When I heard that Clay Morgan and Leanne Shirtliffe were playing “School Photo Day,” I decided to get in on the action. But as I sifted through my class pictures and yearbook photo ops, I had trouble choosing. Should I go with one from the “I look like a bowl-headed boy” era, or from the huge selection of “my big-hair and eyebrows are battling for camera time” decade?
Instead, I opted for a blurry candid from the “normal”…day. It’s one of my favorites, actually, and not because I’m rockin’ the plaid like no other, or because of the hot ride in the background. No. It’s because of secrets.
Here’s my choice (I’m the shorty in the middle):
This picture was taken on the first day of first grade at my new school. The girl on the left looks like she’s leaning in to tell me something very important (we will disregard the fact that she also appears to be digging for gold). It’s not clear if I’m listening or in some polyester-induced haze, but I’ve always wondered: What was she saying?
Presumably, we didn’t know each other very well, and even though little girls can become BFF’s in the time that it takes to link pinkies and spit, this seems like more of a conspiratorial conversation.
Was she sharing insider information on our teacher?
“I’ve heard Mrs. Lawrence uses chinese water torture.”
Was she telling me about one of our new classmates?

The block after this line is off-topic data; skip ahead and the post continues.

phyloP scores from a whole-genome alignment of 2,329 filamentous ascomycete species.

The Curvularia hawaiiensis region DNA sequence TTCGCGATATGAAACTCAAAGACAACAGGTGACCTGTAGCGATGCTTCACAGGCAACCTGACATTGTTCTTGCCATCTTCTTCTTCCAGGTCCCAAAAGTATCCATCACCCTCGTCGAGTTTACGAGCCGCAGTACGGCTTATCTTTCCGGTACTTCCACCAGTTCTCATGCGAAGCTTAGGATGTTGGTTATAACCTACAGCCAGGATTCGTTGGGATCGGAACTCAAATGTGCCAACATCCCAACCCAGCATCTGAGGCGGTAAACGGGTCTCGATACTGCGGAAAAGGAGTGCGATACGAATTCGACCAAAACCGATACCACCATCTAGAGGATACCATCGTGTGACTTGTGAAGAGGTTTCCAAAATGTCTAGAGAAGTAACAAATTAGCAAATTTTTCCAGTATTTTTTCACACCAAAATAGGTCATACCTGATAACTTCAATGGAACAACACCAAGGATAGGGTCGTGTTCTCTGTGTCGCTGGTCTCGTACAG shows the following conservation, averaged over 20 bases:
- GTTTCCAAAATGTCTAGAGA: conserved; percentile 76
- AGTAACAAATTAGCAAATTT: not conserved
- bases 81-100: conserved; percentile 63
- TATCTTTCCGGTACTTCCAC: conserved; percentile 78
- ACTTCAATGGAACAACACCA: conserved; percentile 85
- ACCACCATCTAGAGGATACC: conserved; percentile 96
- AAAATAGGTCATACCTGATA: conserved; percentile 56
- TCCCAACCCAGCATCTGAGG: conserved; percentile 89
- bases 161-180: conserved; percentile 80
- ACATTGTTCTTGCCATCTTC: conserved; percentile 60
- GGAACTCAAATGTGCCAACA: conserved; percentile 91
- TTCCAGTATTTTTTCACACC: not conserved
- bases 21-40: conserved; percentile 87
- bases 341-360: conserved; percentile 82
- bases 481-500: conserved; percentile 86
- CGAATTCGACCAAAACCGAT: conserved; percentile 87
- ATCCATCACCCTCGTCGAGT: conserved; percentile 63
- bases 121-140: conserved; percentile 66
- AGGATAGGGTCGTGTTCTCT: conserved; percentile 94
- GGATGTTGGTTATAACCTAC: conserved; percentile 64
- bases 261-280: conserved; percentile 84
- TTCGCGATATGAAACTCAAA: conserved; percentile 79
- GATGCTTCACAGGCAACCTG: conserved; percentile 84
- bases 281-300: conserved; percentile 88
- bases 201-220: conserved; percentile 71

“Lice. Definitely lice.”
Or, was she disclosing “da rules” of the school?
“One bathroom break. One. I recommend withholding fluids.”
Whatever she said, I look worried.
I can remember being a little nervous that day — walking to school with butterflies bouncing around from stomach to throat, and clutching that brown envelope of “very important papers” like it held the Strawberry Shortcake doll I had been longing for all my life.
Yes, for some reason, I don’t think she was sharing a funny story. If only I could remember…
Still, I love these kinds of pictures — where you’ve captured something unstaged and in the moment. So much better than the cheesy grins and uncomfortable stares. These types of pictures are puzzles. They are stories.
They are secrets shared.
And, so you don’t worry that I was too serious for a six-year-old, here’s a better representation of my normal state during childhood:
Thank goodness for the nose job.
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